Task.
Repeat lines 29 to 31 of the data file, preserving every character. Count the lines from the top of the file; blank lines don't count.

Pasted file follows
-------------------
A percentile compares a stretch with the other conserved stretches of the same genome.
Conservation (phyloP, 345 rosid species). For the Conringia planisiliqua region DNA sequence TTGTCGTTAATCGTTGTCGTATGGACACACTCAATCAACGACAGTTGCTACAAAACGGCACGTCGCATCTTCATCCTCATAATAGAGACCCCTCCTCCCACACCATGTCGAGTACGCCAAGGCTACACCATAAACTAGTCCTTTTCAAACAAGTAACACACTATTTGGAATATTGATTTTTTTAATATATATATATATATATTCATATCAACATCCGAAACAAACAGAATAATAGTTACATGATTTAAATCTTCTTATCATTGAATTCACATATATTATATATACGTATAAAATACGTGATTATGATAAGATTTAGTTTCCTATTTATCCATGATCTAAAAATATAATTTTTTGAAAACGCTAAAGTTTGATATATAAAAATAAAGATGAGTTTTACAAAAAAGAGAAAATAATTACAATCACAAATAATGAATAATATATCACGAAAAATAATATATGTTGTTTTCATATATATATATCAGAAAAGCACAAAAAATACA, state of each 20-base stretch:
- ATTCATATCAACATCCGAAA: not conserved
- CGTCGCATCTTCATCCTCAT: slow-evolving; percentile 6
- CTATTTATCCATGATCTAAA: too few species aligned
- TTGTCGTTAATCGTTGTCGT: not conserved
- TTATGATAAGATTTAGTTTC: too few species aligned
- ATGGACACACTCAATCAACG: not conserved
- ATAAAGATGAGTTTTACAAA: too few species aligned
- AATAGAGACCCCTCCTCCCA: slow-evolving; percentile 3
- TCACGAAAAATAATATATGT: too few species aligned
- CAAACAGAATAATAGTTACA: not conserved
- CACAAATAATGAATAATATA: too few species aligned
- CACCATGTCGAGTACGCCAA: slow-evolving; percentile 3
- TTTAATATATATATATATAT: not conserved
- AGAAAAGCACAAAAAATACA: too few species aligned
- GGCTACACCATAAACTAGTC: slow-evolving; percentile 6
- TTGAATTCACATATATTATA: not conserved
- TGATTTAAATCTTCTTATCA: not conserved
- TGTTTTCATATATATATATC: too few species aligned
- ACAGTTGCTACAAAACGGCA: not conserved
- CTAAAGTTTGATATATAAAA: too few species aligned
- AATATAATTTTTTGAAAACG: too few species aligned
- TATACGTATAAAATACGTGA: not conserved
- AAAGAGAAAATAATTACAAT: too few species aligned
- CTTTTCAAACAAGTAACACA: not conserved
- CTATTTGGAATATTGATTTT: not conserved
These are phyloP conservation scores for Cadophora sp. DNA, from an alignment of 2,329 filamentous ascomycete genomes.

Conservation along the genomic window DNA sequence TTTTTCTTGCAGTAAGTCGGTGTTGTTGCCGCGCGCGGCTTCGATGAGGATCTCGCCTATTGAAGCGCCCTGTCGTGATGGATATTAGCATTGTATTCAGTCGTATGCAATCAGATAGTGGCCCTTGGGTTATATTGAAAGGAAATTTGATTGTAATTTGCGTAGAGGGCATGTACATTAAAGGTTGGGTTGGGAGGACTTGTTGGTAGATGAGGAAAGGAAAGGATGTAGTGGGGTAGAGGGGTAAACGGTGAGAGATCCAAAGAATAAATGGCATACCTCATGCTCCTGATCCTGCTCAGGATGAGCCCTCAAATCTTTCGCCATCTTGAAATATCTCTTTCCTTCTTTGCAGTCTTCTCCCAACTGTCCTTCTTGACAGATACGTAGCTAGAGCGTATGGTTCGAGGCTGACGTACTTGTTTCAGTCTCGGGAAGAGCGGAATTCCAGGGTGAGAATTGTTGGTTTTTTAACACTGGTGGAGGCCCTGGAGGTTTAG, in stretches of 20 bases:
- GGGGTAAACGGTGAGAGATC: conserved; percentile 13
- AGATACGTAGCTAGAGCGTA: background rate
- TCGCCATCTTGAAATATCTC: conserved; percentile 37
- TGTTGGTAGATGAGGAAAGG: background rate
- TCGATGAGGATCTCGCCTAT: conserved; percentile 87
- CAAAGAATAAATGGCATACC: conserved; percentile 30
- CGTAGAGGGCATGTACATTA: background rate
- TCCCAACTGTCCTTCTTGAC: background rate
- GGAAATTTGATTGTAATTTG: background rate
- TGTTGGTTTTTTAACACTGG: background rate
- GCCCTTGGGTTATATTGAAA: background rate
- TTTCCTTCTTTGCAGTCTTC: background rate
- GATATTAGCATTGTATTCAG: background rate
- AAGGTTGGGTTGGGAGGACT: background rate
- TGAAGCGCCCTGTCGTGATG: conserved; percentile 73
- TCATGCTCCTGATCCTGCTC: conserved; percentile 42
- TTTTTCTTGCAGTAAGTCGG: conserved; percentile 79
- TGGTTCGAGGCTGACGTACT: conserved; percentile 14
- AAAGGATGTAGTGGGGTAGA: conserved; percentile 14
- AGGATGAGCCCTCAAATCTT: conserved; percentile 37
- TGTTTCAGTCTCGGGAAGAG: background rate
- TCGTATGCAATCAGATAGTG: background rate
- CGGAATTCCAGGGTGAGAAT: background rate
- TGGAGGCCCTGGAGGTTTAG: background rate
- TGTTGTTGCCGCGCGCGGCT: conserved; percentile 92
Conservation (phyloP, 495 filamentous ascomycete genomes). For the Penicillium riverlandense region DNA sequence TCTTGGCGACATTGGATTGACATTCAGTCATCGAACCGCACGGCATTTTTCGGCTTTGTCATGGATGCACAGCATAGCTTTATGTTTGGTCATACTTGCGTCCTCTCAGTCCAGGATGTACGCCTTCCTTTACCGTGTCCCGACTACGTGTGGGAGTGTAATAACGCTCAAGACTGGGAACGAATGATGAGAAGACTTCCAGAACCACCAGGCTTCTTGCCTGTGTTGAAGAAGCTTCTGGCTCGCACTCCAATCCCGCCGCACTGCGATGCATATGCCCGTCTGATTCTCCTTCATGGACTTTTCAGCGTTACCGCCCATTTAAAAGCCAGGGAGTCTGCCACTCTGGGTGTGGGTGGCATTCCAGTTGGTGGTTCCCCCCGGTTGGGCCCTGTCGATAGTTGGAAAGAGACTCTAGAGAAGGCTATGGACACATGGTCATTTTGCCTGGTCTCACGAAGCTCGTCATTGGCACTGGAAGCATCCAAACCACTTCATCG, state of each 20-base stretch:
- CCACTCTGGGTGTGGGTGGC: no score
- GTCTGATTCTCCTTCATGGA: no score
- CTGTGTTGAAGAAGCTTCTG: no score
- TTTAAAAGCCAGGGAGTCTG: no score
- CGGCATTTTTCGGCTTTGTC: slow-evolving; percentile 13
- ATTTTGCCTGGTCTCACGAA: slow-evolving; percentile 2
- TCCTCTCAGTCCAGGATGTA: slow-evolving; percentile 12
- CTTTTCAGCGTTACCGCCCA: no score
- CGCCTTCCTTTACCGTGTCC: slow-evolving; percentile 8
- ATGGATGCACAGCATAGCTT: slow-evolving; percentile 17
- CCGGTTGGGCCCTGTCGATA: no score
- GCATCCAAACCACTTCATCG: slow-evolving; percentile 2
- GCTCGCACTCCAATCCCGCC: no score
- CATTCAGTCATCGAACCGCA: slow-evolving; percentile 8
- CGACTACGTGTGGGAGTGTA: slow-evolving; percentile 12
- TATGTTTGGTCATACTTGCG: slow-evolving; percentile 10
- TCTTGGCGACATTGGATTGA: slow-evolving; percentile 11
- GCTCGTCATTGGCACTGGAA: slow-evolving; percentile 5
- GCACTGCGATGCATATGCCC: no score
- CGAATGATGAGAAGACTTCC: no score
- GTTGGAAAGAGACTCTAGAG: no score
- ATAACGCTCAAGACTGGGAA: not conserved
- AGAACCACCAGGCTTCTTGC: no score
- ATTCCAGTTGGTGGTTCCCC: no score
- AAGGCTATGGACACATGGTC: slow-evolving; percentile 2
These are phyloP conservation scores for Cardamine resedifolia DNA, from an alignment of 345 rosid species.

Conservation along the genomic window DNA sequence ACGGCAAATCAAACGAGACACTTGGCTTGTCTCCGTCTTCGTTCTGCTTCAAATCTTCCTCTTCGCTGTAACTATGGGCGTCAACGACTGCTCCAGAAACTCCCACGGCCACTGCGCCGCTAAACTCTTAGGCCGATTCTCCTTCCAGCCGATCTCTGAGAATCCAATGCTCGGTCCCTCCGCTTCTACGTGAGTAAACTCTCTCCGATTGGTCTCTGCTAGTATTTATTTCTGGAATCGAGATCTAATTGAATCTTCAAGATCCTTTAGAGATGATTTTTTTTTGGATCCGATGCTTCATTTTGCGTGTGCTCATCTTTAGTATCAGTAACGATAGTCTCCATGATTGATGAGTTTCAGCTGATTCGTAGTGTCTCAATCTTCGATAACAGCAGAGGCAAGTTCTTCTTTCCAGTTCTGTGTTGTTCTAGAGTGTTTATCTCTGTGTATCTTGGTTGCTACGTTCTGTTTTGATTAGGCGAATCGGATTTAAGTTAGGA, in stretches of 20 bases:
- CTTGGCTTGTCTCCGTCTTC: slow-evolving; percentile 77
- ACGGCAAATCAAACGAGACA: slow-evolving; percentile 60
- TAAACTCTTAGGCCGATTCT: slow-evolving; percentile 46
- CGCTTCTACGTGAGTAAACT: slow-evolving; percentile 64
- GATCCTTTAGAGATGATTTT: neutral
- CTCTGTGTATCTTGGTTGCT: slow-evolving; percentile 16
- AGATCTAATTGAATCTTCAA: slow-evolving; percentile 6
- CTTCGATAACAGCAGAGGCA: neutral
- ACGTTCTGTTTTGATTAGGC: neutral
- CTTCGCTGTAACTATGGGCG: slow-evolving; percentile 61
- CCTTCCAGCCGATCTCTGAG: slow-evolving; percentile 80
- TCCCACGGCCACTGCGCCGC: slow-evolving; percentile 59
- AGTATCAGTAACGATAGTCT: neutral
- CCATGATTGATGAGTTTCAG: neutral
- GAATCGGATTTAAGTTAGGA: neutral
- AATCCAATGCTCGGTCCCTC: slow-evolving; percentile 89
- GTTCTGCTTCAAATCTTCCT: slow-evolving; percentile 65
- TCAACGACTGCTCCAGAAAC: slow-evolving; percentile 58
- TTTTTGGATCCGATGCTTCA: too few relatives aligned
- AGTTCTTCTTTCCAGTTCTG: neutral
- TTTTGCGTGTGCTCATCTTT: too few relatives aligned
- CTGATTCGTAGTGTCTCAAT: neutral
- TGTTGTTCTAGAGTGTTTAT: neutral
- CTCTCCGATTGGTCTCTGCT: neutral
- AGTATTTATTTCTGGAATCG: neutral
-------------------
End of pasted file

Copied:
Conservation along the genomic window DNA sequence TTTTTCTTGCAGTAAGTCGGTGTTGTTGCCGCGCGCGGCTTCGATGAGGATCTCGCCTATTGAAGCGCCCTGTCGTGATGGATATTAGCATTGTATTCAGTCGTATGCAATCAGATAGTGGCCCTTGGGTTATATTGAAAGGAAATTTGATTGTAATTTGCGTAGAGGGCATGTACATTAAAGGTTGGGTTGGGAGGACTTGTTGGTAGATGAGGAAAGGAAAGGATGTAGTGGGGTAGAGGGGTAAACGGTGAGAGATCCAAAGAATAAATGGCATACCTCATGCTCCTGATCCTGCTCAGGATGAGCCCTCAAATCTTTCGCCATCTTGAAATATCTCTTTCCTTCTTTGCAGTCTTCTCCCAACTGTCCTTCTTGACAGATACGTAGCTAGAGCGTATGGTTCGAGGCTGACGTACTTGTTTCAGTCTCGGGAAGAGCGGAATTCCAGGGTGAGAATTGTTGGTTTTTTAACACTGGTGGAGGCCCTGGAGGTTTAG, in stretches of 20 bases:
- GGGGTAAACGGTGAGAGATC: conserved; percentile 13
- AGATACGTAGCTAGAGCGTA: background rate